JB. You're right about my believing that comic strips are not art in the sense under discussion. That sense of art applies only to work that has a higher artistic aspiration than comic strips have. There is, however, a much broader, less selective use of the term that does apply to comics -- as in the terms popular art, media art, advertizing art, illustration, and the like. Lichtenstein's work belongs in the more demanding category, comics in the less demanding one. The key question is not how much aesthetic pleasure the images produce, but what that pleasure is based on. If it comes from subtle aesthetic discernment, grasp of complex and difficult meanings, and serious reflection on significant human problems, etc., then it is characteristic of our response to art of this "higher" -- more demanding -- sort. It's ultimately a question of how much intelligence, acuity and taste is needed to fully appreciate the work. You're right that the repetitiveness of the comics is a disqualifier. That's because it implies the lack of high-grade aesthetic and intellectual functionality. The term "uniqueness" is often used to convey the presence of such functionality. But strictly speaking everything, even carbon copies, are unique in some respect, so being unique in the undiscriminating sense isn't to the credit of anything.
Along this same line I think it's important not to confuse aesthetic pleasure with aesthetic admiration. Much aesthetic pleasure is derived from things that don't arouse admiration, wonder, or a feeling of profound respect. Art at its best is capable of arousing the latter. Do you find yourself similarly moved when you look with pleasure at comics?
It's not too difficult to imagine a comic strip artist developing her strip into art in the relevant sense by a turn toward enhanced aesthetic functionality, deeper content, etc. It would become comics for art lovers. This would slow down her production a lot, arouse protests from her publisher that the strip was now too "heavy" or "intellectual" or "arty," and finally lead to its cancellation. She'd then begin exhibiting in galleries, almost certainly with larger images -- that is, presuming her work had what it takes to attract the art crowd.
49. From Jess Jacobson, 4/14/06, re. Pollack and Duchamp are considered great artists because they were influential, they were influential because changes in the art world are attributed to them (In December 2004, Duchamp's Fountain was voted the most influential artwork of the 20th century by 500 of the most powerful people in the British art world. ~Wikipedia). Obviously, the first to do something publicly usually gets credit for it. However, if one is to accept that taking real things and presenting them in the art world counts as art, one will still have to deny that an identical urinal to Duchamp's, put forward by me, would be an equally good piece of art. Maybe if I broke it to make a statement (making it unique) it would count for more. What if I presented a framed Escher print? Escher's hard work would become part of my art just as the hard work of the urinal factory's workers went into Duchamp's. What else might keep these (extreme) examples from being art?
JB. Historical influence is certainly part of works regarded as in one way or another great. Sometimes this is because of radical novelty (Duchamp's Fountain, Picasso's Demoiselles of Avignon) even if the quality of the work is not stratospheric. (Note that the survey didn't pose the question of quality, only influence.) In other cases the greatness doesn't lie in extreme novelty but in bringing earlier innovations to a consummation. The work will exercise a lot of influence even without introducing any radically new departures. Raphael's tapestry cartoons are a case of this kind.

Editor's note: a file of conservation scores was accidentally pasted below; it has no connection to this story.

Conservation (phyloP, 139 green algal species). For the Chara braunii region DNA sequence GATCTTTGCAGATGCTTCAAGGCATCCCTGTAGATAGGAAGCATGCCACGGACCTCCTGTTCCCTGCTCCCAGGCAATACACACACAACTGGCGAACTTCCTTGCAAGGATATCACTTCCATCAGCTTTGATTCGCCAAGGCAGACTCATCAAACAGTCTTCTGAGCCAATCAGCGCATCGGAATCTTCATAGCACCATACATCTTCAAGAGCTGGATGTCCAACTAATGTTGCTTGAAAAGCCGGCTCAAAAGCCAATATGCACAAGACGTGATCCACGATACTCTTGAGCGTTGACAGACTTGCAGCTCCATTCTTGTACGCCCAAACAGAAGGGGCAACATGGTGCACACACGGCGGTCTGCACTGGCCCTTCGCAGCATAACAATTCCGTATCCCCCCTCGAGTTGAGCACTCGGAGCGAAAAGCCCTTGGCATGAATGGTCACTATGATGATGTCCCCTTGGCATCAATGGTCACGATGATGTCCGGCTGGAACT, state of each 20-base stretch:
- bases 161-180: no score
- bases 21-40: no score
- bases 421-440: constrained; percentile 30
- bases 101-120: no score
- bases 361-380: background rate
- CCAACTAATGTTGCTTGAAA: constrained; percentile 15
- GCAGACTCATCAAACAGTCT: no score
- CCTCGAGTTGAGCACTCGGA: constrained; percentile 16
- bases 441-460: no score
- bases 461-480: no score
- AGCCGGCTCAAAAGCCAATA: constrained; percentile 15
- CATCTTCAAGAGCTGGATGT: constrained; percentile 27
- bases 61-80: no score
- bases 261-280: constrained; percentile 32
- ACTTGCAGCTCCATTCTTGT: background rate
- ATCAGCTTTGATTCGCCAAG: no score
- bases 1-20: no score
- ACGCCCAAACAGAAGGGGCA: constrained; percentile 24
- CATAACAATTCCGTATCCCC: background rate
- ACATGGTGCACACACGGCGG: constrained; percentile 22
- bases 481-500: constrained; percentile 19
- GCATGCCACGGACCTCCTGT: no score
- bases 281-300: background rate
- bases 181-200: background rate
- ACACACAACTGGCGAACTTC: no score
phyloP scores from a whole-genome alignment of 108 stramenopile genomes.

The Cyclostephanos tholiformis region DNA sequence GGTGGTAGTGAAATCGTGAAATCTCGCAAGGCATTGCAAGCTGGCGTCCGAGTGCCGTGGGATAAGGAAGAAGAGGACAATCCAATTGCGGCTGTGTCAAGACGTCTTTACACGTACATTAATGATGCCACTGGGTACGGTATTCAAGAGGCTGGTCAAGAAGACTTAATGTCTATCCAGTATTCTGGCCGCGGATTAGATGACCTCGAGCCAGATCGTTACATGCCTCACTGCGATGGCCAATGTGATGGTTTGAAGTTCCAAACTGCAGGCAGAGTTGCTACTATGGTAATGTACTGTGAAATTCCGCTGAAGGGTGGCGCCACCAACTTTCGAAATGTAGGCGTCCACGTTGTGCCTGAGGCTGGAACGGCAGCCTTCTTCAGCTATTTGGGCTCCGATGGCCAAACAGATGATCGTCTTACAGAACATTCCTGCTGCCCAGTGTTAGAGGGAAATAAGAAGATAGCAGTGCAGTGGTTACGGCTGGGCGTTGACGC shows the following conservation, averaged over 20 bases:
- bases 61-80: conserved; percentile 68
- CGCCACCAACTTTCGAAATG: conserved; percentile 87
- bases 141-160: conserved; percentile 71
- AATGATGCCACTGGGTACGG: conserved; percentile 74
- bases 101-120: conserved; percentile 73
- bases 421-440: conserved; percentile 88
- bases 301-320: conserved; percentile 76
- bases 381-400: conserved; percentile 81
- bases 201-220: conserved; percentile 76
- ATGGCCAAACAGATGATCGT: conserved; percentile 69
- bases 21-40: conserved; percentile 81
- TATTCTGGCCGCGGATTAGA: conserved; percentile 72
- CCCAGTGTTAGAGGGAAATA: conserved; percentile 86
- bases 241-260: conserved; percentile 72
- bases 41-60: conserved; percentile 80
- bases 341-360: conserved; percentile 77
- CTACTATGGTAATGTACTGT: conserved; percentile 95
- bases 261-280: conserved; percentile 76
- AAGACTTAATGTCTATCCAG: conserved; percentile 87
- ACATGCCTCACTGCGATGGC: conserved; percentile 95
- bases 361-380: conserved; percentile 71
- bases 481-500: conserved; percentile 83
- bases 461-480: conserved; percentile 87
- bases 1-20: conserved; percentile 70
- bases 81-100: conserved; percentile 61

Clearly, for you to try to follow up Duchamp by submitting another urinal would fall completely flat unless your entry had something about it that is as radically new as Duchamp's had in his time. Breaking the urinal won't suffice unless the artworld can see that as having some extraordinary meaning, relating to the artworld, perhaps. What meaning might you propose? Ditto for your framed Escher print. "Statements" that are empty of significant content are not art-making. (Recall the comment about uniqueness in #48).
Because viewers often can't see the point of works like Duchamp's, they imagine that there doesn't have to be any, that any old object could be set up as art without any significant functional properties, manifest or hidden. But that's not true. Nobody would celebrate Duchamp's Fountain if they didn't think it had such properties, even if they can't tell you what they are.
50. From Jess Jacobson, 4/14/06, re. replicas. Replicas and mass produced items are often disregarded as high art by many theories, even though (in my mind) a replica could be better painted than the original (have more significant form, etc.). Furthermore, descriptions of art, especially in art museums full of halls of art of one style, tend to focus on what makes one work different from another. I may simply be overemphasizing the due respect given to creativity and creative works. Do you, or other philosophers, have an opinion on uniqueness as driving, if not defining, force in art (in some or all cases)?
JB. Reproductions of art works have a special status. Art historians distinguish between routine copies and first-rate or top quality copies. The latter are given considerable respect, are exhibited in musems (generally when the original has been lost). Major artists have made copies of prior works by other artists, sometimes introducing their own style. Rubens added strokes and highlights that "Rubenized" drawings by earlier artists. This is all quite natural and normal in our artistic tradition. To this extent "uniqueness" is not made as much of a shibboleth by the artworld as some philosophers have claimed. Artists do aim at achieving a style that is significantly personal. But this is something they achieve more or less well, and it is often possible to imitate an artist's personal style well enough to fool the experts.